A stroke occurs when the blood supply to part of your brain is interrupted or reduced, preventing brain tissue from getting oxygen and nutrients. Brain cells begin to die in minutes.
A stroke is a medical emergency, and prompt treatment is crucial. Early action can reduce brain damage and other complications.
Like all parts of the body, the brain needs a continuous supply of oxygen to function properly. When that oxygen supply is cut off, brain tissues begin to die within minutes, never to regenerate. This tissue death is what happens during a stroke.
A stroke occurs when blood carrying oxygen and other nutrients to the brain is blocked or interrupted; the extent of the damage to the brain usually depends upon the length of the interruption and the speed with which treatment is received. As most of us know, strokes are extremely serious and often fatal. They are the third leading cause of death in the United States, behind only heart disease and cancer.
An overwhelming percentage of strokes are caused by arteriosclerosis, a condition in which fatty deposits build up inside the arterial walls and obstruct blood flow. An artery leading to the brain may become so thick with plaque that the passage of blood is effectively blocked. The blood supply may also be shut off if a clot lodges itself in an artery that’s already damaged and narrow. In a few cases, a cerebral blood vessel will actually rupture. High blood pressure is also a major predisposition to strokes, which damage the arteries and may cause a rupture; it, too, can often be managed with proper diet, exercise, supplementation, and stress management.
Although we’ve been conditioned to think of strokes as tragic but unpreventable accidents that occur in old age, the truth is that arteriosclerosis is often a condition caused or made more probable by controllable lifestyle factors.
Although arteries do tend to weaken, as we get older, poor diet and lack of exercise, along with uncontrolled stress, are reasons that plaque builds up in the arteries in the first place. Genetic cardiovascular risk factors also play a role for many people.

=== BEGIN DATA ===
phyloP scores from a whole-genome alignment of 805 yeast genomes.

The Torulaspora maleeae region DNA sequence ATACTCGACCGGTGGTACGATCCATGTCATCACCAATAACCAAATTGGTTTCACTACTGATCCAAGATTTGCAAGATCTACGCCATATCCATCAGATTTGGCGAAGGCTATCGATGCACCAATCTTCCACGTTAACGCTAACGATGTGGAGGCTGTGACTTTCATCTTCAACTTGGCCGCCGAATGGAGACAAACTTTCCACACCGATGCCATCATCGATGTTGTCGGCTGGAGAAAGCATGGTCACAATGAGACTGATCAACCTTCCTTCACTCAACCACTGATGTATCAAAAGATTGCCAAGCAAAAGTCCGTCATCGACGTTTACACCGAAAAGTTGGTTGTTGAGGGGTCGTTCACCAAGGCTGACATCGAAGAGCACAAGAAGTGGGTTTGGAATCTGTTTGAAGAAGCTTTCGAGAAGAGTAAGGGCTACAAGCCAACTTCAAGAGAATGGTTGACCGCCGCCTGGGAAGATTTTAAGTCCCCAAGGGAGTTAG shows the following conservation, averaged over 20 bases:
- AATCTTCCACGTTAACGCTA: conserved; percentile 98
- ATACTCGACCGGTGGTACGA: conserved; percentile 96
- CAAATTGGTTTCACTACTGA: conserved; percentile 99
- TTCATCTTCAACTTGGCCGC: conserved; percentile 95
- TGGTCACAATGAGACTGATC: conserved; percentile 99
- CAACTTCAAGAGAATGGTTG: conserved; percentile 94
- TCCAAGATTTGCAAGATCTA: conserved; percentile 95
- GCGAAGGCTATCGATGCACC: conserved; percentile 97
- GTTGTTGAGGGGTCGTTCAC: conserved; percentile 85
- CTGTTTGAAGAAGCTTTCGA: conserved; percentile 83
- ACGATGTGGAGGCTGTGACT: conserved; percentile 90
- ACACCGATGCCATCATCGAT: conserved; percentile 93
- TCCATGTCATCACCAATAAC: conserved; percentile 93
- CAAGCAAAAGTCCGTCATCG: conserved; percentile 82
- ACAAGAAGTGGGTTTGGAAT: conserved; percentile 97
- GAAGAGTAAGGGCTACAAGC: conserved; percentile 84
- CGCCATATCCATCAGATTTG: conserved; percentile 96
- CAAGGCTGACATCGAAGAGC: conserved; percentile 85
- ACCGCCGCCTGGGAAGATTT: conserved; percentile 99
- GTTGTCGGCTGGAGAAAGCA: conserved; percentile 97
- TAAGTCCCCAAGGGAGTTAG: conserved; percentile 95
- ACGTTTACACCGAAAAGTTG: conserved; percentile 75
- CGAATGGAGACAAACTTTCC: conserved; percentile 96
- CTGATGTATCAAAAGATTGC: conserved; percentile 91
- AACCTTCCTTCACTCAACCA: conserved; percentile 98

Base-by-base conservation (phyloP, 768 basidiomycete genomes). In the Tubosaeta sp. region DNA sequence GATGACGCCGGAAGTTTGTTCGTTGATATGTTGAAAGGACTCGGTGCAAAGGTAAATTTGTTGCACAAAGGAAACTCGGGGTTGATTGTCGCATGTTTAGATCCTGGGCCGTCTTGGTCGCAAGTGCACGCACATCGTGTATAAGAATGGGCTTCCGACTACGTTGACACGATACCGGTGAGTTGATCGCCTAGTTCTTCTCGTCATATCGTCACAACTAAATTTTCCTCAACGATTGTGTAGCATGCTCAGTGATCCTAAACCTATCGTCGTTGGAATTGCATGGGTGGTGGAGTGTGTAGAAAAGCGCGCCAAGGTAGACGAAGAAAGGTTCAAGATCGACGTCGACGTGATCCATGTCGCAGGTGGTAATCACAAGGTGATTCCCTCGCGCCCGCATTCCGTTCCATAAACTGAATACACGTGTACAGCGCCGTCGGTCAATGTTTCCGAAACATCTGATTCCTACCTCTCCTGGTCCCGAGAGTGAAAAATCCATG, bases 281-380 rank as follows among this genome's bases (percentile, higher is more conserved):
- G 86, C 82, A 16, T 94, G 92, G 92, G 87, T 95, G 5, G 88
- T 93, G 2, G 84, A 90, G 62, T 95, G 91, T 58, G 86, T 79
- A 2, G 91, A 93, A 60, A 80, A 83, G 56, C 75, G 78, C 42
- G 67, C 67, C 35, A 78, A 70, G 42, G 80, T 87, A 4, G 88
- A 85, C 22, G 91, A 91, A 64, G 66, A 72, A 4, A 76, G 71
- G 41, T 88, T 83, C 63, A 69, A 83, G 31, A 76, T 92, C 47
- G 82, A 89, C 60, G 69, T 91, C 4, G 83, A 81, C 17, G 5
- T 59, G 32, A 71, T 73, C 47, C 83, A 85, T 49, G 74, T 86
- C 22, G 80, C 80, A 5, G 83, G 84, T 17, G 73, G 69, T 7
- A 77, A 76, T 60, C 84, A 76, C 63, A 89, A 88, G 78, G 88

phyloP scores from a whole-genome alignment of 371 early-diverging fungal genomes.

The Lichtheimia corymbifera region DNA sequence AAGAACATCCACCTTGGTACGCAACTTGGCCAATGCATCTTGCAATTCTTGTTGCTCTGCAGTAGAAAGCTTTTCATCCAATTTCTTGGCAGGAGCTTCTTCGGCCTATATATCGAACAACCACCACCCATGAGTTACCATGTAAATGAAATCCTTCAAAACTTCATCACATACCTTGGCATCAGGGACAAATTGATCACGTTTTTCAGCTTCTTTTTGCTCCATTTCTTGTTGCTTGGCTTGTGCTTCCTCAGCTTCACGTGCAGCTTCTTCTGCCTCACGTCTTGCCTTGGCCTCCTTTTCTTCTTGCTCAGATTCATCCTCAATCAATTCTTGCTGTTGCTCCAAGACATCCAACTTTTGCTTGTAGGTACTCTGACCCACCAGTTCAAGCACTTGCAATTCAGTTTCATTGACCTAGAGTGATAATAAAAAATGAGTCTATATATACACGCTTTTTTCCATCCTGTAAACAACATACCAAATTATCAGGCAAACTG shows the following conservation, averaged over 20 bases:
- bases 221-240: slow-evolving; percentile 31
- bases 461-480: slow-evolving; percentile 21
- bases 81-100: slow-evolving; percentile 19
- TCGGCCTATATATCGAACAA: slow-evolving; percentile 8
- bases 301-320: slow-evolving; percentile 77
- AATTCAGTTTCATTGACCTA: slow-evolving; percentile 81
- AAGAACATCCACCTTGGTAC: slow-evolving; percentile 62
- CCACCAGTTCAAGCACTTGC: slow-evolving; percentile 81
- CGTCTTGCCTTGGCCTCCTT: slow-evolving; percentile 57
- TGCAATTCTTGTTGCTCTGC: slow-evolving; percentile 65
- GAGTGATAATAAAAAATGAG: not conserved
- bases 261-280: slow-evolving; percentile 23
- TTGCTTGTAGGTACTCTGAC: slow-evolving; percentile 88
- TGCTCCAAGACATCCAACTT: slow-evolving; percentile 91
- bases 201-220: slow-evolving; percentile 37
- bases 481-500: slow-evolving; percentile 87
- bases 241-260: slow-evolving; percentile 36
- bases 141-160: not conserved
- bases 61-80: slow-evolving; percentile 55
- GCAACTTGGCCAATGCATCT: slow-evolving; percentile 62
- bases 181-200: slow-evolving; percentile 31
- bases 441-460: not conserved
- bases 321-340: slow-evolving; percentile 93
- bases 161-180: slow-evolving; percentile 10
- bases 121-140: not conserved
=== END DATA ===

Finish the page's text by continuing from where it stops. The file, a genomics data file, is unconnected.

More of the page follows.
A few other factors also increase the risk for stroke. If you have an irregular heartbeat or a damaged heart valve or have suffered a recent heart attack, you should be especially vigilant about your health and should be monitored regularly by a doctor. Women who take oral contraceptives and who smoke also have a greater chance of developing blood clots, as so women on certain types of synthetic hormone replacement.
It’s difficult to say exactly what the consequences of a stroke will be. The damage largely depends upon which brain tissues are deprived of oxygen and how long the interruption of blood flow lasts. If the blood flow is suspended for only a few seconds, you may experience visual and speech problems, weakness, trembling, or confusion, but it’s likely that you’ll soon return to normal. People who survive longer periods of oxygen deprivation may suffer lasting damage to their vision, speech, coordination, or movement, although physical therapy may restore some or even total functioning.
Symptoms Of Stroke
If you or someone you’re with may be having a stroke, pay particular attention to the time the symptoms began. Some treatment options are most effective when given soon after a stroke begins.
Signs And Symptoms Of Stroke Include:
- Trouble speaking and understanding what others are saying. You may experience confusion, slur your words or have difficulty understanding speech.
- Paralysis or numbness of the face, arm or leg. You may develop sudden numbness, weakness or paralysis in your face, arm or leg. This often affects just one side of your body. Try to raise both your arms over your head at the same time. If one arm begins to fall, you may be having a stroke. Also, one side of your mouth may droop when you try to smile.
- Problems seeing in one or both eyes. You may suddenly have blurred or blackened vision in one or both eyes, or you may see double.
- A sudden, severe headache, which may be accompanied by vomiting, dizziness or altered consciousness, may indicate that you’re having a stroke.
- Trouble walking. You may stumble or lose your balance. You may also have sudden dizziness or a loss of coordination.
Complications Of Stroke
A stroke can sometimes cause temporary or permanent disabilities, depending on how long the brain lacks blood flow and which part was affected.
Complications may include:
- Paralysis or loss of muscle movement. You may become paralyzed on one side of your body, or lose control of certain muscles, such as those on one side of your face or one arm.
- Difficulty talking or swallowing. A stroke might affect control of the muscles in your mouth and throat, making it difficult for you to talk clearly, swallow or eat. You also may have difficulty with language, including speaking or understanding speech, reading, or writing.
- Memory loss or thinking difficulties. Many people who have had strokes experience some memory loss. Others may have difficulty thinking, reasoning, making judgments and understanding concepts.
- Emotional problems. People who have had strokes may have more difficulty controlling their emotions, or they may develop depression.
- Pain, numbness or other unusual sensations may occur in the parts of the body affected by stroke. For example, if a stroke causes you to lose feeling in your left arm, you may develop an uncomfortable tingling sensation in that arm.
- Changes in behavior and self-care ability. People who have had strokes may become more withdrawn. They may need help with grooming and daily chores.
Nutritional Recommendation For Stroke
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